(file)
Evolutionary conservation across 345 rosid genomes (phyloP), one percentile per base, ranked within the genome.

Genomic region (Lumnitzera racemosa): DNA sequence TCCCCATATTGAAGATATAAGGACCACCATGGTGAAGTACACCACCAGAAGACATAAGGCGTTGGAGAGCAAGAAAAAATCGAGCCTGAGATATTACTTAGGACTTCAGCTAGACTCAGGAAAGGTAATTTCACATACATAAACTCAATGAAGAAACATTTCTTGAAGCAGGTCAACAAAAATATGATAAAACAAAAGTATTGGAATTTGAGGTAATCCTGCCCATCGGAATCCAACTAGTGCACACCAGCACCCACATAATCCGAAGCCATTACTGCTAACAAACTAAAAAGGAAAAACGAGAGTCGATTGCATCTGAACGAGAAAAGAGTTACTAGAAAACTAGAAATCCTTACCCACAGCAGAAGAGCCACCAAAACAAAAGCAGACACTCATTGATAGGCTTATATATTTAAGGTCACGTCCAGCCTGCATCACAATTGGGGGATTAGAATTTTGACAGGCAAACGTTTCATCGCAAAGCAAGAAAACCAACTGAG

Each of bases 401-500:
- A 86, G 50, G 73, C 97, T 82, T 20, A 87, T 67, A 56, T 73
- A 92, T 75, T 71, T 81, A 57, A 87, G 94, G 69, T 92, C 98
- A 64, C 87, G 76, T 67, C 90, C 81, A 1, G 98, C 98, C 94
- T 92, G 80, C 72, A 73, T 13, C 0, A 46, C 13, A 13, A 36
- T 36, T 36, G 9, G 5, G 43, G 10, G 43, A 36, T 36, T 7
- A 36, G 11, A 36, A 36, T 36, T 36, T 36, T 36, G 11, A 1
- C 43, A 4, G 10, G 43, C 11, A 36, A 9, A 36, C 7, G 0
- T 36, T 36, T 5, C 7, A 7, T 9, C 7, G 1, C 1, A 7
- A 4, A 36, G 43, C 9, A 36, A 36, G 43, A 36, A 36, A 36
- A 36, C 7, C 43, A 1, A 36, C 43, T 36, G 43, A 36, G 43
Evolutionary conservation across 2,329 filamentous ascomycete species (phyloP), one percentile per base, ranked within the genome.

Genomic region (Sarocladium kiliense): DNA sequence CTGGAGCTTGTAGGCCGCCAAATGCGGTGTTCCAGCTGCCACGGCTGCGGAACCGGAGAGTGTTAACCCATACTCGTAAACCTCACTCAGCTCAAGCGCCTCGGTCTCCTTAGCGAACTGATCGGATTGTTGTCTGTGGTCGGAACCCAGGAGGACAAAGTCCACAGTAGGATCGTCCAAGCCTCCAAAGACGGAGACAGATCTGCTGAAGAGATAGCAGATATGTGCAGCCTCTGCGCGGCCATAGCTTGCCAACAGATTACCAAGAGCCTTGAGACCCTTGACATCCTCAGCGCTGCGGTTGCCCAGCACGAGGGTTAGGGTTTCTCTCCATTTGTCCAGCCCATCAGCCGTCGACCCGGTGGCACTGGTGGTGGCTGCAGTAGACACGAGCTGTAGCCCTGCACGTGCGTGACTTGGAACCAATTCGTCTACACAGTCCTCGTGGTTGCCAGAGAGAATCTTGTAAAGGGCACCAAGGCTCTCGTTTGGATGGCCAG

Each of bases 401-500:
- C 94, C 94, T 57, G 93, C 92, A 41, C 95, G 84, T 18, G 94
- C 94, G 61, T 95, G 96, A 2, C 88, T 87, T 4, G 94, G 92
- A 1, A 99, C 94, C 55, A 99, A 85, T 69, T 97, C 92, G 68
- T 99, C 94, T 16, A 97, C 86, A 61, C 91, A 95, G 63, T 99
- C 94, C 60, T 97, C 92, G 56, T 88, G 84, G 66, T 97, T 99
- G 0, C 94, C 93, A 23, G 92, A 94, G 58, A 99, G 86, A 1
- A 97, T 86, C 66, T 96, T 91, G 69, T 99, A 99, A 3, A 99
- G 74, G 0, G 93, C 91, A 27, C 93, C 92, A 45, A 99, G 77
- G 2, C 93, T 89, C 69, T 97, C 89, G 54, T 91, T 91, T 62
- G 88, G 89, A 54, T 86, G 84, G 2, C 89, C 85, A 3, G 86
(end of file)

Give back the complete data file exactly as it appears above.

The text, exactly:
Evolutionary conservation across 345 rosid genomes (phyloP), one percentile per base, ranked within the genome.

Genomic region (Lumnitzera racemosa): DNA sequence TCCCCATATTGAAGATATAAGGACCACCATGGTGAAGTACACCACCAGAAGACATAAGGCGTTGGAGAGCAAGAAAAAATCGAGCCTGAGATATTACTTAGGACTTCAGCTAGACTCAGGAAAGGTAATTTCACATACATAAACTCAATGAAGAAACATTTCTTGAAGCAGGTCAACAAAAATATGATAAAACAAAAGTATTGGAATTTGAGGTAATCCTGCCCATCGGAATCCAACTAGTGCACACCAGCACCCACATAATCCGAAGCCATTACTGCTAACAAACTAAAAAGGAAAAACGAGAGTCGATTGCATCTGAACGAGAAAAGAGTTACTAGAAAACTAGAAATCCTTACCCACAGCAGAAGAGCCACCAAAACAAAAGCAGACACTCATTGATAGGCTTATATATTTAAGGTCACGTCCAGCCTGCATCACAATTGGGGGATTAGAATTTTGACAGGCAAACGTTTCATCGCAAAGCAAGAAAACCAACTGAG

Each of bases 401-500:
- A 86, G 50, G 73, C 97, T 82, T 20, A 87, T 67, A 56, T 73
- A 92, T 75, T 71, T 81, A 57, A 87, G 94, G 69, T 92, C 98
- A 64, C 87, G 76, T 67, C 90, C 81, A 1, G 98, C 98, C 94
- T 92, G 80, C 72, A 73, T 13, C 0, A 46, C 13, A 13, A 36
- T 36, T 36, G 9, G 5, G 43, G 10, G 43, A 36, T 36, T 7
- A 36, G 11, A 36, A 36, T 36, T 36, T 36, T 36, G 11, A 1
- C 43, A 4, G 10, G 43, C 11, A 36, A 9, A 36, C 7, G 0
- T 36, T 36, T 5, C 7, A 7, T 9, C 7, G 1, C 1, A 7
- A 4, A 36, G 43, C 9, A 36, A 36, G 43, A 36, A 36, A 36
- A 36, C 7, C 43, A 1, A 36, C 43, T 36, G 43, A 36, G 43
Evolutionary conservation across 2,329 filamentous ascomycete species (phyloP), one percentile per base, ranked within the genome.

Genomic region (Sarocladium kiliense): DNA sequence CTGGAGCTTGTAGGCCGCCAAATGCGGTGTTCCAGCTGCCACGGCTGCGGAACCGGAGAGTGTTAACCCATACTCGTAAACCTCACTCAGCTCAAGCGCCTCGGTCTCCTTAGCGAACTGATCGGATTGTTGTCTGTGGTCGGAACCCAGGAGGACAAAGTCCACAGTAGGATCGTCCAAGCCTCCAAAGACGGAGACAGATCTGCTGAAGAGATAGCAGATATGTGCAGCCTCTGCGCGGCCATAGCTTGCCAACAGATTACCAAGAGCCTTGAGACCCTTGACATCCTCAGCGCTGCGGTTGCCCAGCACGAGGGTTAGGGTTTCTCTCCATTTGTCCAGCCCATCAGCCGTCGACCCGGTGGCACTGGTGGTGGCTGCAGTAGACACGAGCTGTAGCCCTGCACGTGCGTGACTTGGAACCAATTCGTCTACACAGTCCTCGTGGTTGCCAGAGAGAATCTTGTAAAGGGCACCAAGGCTCTCGTTTGGATGGCCAG

Each of bases 401-500:
- C 94, C 94, T 57, G 93, C 92, A 41, C 95, G 84, T 18, G 94
- C 94, G 61, T 95, G 96, A 2, C 88, T 87, T 4, G 94, G 92
- A 1, A 99, C 94, C 55, A 99, A 85, T 69, T 97, C 92, G 68
- T 99, C 94, T 16, A 97, C 86, A 61, C 91, A 95, G 63, T 99
- C 94, C 60, T 97, C 92, G 56, T 88, G 84, G 66, T 97, T 99
- G 0, C 94, C 93, A 23, G 92, A 94, G 58, A 99, G 86, A 1
- A 97, T 86, C 66, T 96, T 91, G 69, T 99, A 99, A 3, A 99
- G 74, G 0, G 93, C 91, A 27, C 93, C 92, A 45, A 99, G 77
- G 2, C 93, T 89, C 69, T 97, C 89, G 54, T 91, T 91, T 62
- G 88, G 89, A 54, T 86, G 84, G 2, C 89, C 85, A 3, G 86